Sunday, July 5, 2015

Tsai Ming-Liang's "Rebels of the Neon God" at SIFF Cinema: Jul 17 - 23



Later this month SIFF Cinema presents the directorial debut from the auteur at the heart of Taiwanese Cinema's Second Wave and programming director for the recent series of brilliant restorations of Edward Yang and Hou Hsiao-Hsien by Central Motion Pictures, Tsai Ming-Liang has positioned himself at the vanguard of what's come to be known as the 'Slow Cinema' movement. From 1992's breakout film, "Rebels of the Neon God" Tsai would enrich his neon, spacial, melancholy vision of life in Taipei and Malaysia into a filmography of refined longing. It watches as foreshadowing of his stylistically established work of the later 1990's like "The River" and award-winning existential poetry of the early 2000's, "What Time is it There?" explored in interview by IndieWire for their "Cities and Loneliness: Tsai Ming-Liang's 'What Time Is It There?'". By this point having distinguished a cinematic voice of his own, he became the focus of Jared Rapfogel's excellent essay for Senses of Cinema, "Tsai Ming-Liang: Cinematic Painter". Yet some of Tsai's strongest, most characteristic work was to follow. 2003's deeply nostalgic meditation on time, cinema and the city, entirely set within a dilapidated theater in Taipei, "Goodbye, Dragon Inn" ranked on The Guardian's "10 Best Films about Films" and was the focus of of Senses of Cinema's Great Directors feature as well as Roger Clarke's "The Incomplete Tsai Ming-Liang" for Sight & Sound. Clark's classification of Tsai as "contemporary cinema's best poet of loneliness" came to fruition in the Malaysian night ambulations of 2006's "I Don’t Want to Sleep Alone" A.O. Scott's "Once Upon a Mattress, a Tone Poem Made Up of Moods" details it's yearning nocturnal quest for a sense of connectedness among the urban underclass.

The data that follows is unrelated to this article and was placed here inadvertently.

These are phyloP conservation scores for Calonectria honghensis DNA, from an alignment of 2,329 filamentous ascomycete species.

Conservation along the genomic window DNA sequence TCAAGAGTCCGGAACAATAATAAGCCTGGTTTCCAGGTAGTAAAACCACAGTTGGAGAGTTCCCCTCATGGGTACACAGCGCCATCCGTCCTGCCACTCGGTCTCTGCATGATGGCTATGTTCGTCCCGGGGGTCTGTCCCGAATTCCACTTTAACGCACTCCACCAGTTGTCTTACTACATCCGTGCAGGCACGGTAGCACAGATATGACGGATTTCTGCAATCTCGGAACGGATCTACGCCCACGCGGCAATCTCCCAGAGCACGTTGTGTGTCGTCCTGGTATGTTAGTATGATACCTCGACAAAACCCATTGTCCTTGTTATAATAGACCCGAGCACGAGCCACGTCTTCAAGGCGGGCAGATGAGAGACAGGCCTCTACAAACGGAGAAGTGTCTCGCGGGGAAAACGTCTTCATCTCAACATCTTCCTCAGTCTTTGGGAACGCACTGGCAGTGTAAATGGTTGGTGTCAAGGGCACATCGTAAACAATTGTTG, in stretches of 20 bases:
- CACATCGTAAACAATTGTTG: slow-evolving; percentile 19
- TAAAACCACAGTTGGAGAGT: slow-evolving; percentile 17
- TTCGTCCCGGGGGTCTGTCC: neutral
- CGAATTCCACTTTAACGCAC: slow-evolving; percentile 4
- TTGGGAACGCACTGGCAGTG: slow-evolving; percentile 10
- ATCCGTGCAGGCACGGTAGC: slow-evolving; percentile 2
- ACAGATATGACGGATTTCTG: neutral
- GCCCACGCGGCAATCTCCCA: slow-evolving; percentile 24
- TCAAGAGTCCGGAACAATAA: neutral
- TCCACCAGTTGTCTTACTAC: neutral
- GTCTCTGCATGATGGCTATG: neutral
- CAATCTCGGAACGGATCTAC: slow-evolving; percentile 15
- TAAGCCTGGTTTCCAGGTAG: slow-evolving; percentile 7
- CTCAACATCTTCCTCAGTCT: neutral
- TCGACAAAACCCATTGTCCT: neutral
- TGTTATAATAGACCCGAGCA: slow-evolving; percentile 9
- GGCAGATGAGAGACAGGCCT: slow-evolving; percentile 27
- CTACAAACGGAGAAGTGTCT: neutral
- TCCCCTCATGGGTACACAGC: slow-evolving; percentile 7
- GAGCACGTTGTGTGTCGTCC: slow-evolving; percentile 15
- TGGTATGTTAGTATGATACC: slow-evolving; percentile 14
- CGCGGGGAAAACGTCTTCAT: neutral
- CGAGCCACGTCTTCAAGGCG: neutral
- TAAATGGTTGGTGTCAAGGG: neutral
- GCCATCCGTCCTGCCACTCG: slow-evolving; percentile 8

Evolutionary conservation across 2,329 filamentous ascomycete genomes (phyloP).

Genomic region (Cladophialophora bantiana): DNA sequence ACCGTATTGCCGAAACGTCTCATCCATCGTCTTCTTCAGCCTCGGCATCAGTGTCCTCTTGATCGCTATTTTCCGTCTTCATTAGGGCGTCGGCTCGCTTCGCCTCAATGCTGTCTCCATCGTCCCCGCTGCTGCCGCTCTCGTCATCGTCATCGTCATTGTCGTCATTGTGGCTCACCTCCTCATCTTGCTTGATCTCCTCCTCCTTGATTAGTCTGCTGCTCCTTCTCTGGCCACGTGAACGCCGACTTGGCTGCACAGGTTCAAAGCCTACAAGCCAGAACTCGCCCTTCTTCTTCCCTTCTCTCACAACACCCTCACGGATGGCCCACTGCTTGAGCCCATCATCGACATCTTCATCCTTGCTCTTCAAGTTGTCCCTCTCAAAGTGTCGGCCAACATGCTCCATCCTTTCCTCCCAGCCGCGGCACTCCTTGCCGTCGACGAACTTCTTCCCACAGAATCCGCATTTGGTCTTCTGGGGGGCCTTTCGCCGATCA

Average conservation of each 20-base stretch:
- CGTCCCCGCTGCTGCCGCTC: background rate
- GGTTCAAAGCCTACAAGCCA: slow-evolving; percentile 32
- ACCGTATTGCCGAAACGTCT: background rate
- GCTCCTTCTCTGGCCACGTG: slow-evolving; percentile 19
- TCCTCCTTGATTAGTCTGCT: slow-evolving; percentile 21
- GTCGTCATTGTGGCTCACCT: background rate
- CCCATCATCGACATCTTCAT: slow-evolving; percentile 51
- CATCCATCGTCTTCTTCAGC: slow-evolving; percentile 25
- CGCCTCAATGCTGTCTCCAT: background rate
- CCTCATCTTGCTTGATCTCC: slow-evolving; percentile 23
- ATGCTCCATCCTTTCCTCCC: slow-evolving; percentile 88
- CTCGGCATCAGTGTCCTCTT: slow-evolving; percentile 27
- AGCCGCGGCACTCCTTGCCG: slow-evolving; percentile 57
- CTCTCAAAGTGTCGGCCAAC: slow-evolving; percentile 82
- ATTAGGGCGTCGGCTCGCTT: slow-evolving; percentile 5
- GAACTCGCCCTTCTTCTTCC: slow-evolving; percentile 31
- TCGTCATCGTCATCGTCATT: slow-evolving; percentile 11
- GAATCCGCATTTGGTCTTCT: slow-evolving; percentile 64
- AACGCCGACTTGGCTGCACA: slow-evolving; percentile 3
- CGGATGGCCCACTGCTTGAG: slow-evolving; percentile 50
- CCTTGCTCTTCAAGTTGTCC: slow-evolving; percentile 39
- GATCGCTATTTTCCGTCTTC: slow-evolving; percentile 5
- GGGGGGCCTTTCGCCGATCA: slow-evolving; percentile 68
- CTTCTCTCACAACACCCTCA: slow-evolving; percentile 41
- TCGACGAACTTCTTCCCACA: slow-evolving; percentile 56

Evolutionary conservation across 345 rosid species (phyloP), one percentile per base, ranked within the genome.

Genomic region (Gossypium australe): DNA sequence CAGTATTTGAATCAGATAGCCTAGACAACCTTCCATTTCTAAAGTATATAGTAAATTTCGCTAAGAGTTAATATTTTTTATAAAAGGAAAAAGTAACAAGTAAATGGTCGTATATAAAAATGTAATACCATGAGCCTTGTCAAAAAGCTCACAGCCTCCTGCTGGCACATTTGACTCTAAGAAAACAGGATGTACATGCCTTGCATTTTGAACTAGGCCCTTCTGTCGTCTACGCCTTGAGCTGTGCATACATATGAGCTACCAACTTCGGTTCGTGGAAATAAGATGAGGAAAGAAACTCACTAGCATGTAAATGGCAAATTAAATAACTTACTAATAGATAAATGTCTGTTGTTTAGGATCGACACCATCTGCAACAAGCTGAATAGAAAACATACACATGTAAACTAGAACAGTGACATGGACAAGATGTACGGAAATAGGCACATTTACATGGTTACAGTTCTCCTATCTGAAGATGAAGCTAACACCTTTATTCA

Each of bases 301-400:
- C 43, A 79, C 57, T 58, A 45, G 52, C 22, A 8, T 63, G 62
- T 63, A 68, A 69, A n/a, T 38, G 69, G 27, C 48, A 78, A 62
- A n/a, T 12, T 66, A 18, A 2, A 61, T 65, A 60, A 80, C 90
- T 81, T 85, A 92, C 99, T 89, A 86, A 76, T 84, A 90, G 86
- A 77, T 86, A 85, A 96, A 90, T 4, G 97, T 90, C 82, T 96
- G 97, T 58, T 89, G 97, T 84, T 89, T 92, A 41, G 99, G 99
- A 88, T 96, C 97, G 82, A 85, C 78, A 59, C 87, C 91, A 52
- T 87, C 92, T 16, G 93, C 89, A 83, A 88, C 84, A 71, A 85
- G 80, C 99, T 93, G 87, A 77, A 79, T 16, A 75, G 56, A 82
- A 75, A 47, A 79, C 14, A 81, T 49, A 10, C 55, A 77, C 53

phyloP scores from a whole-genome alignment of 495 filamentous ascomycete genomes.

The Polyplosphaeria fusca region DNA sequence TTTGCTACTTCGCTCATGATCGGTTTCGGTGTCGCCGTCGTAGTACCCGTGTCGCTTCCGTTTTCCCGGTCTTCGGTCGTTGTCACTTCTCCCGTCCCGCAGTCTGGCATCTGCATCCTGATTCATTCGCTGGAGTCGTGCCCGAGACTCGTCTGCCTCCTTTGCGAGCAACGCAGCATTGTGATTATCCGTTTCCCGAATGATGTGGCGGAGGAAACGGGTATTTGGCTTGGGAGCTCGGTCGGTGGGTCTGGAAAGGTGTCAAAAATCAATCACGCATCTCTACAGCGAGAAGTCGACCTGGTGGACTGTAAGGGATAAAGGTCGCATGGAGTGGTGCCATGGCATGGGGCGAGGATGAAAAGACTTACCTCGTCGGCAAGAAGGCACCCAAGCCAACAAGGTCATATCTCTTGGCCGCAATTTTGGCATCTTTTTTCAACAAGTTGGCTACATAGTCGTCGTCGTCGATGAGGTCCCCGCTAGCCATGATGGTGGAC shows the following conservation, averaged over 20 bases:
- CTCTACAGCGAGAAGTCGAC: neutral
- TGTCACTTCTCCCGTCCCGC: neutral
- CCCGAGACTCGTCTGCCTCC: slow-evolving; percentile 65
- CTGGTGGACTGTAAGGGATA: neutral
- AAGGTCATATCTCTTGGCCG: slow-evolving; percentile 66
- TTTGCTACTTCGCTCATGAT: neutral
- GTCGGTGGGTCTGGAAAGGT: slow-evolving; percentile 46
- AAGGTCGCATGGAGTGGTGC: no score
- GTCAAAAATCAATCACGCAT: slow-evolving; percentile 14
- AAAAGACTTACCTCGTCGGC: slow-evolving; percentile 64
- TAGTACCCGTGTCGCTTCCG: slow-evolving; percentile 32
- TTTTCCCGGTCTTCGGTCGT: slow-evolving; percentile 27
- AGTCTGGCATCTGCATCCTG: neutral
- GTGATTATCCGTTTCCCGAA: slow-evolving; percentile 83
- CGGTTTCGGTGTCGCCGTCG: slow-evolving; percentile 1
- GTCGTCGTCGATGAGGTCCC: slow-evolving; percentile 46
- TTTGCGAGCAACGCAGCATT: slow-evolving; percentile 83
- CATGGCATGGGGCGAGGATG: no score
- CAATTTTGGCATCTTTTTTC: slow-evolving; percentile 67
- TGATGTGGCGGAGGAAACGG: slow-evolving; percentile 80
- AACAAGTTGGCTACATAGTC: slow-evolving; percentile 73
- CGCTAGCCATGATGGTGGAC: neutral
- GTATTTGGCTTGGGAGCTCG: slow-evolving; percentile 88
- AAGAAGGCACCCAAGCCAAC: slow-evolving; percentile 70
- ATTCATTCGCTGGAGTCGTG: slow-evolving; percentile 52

Moving into an increasingly formalistic minimalism, 2013's "Stray Dogs" watches like a first feature-length effort at a new approach to dramaturgy. One that resembles neither traditional cinema or video art, but incorporates durational, editing and pacing considerations from both. This shift was first seen in his short digital works of recent years, the Tsai Ming-Liang & Lee Kang-Sheng Shorts showcase at the Rotterdam Film Festival pointing toward a new narrative hybrid from the director. More work has followed in this style, with the feature length 'walking' films that began with 2014's "Journey to the West" featuring Lee Kang-Sheng reprising his role as a Buddhist Monk traversing the western world on foot. “Rebels of the Neon God” tells a slighter, somewhat more conventional story than many of the films above, yet there's no mistaking it for anyone else’s work. Already fully formed in many ways, this early feature from two decades past contains many of what would become his trademarks. The unabated presence of water, the fraught family dynamics, the observational pacing, the lingering eroticization of the body, the directionless nighttime ambulations, the strange mixture of moodiness and slow-burn almost silent-slapstick, and of course, the presence of Tsai’s regular lead, the airily emotive Lee Kang-Sheng. New York City was the place to be this past April, Film Comment's Film of the Week review and Chen Huei-Yin's interview with the director coincided with Film Society at Lincoln Center's debut of the new restoration, running concurrently alongside the complete retrospective of Tsai's feature-length work at the Museum of the Moving Image.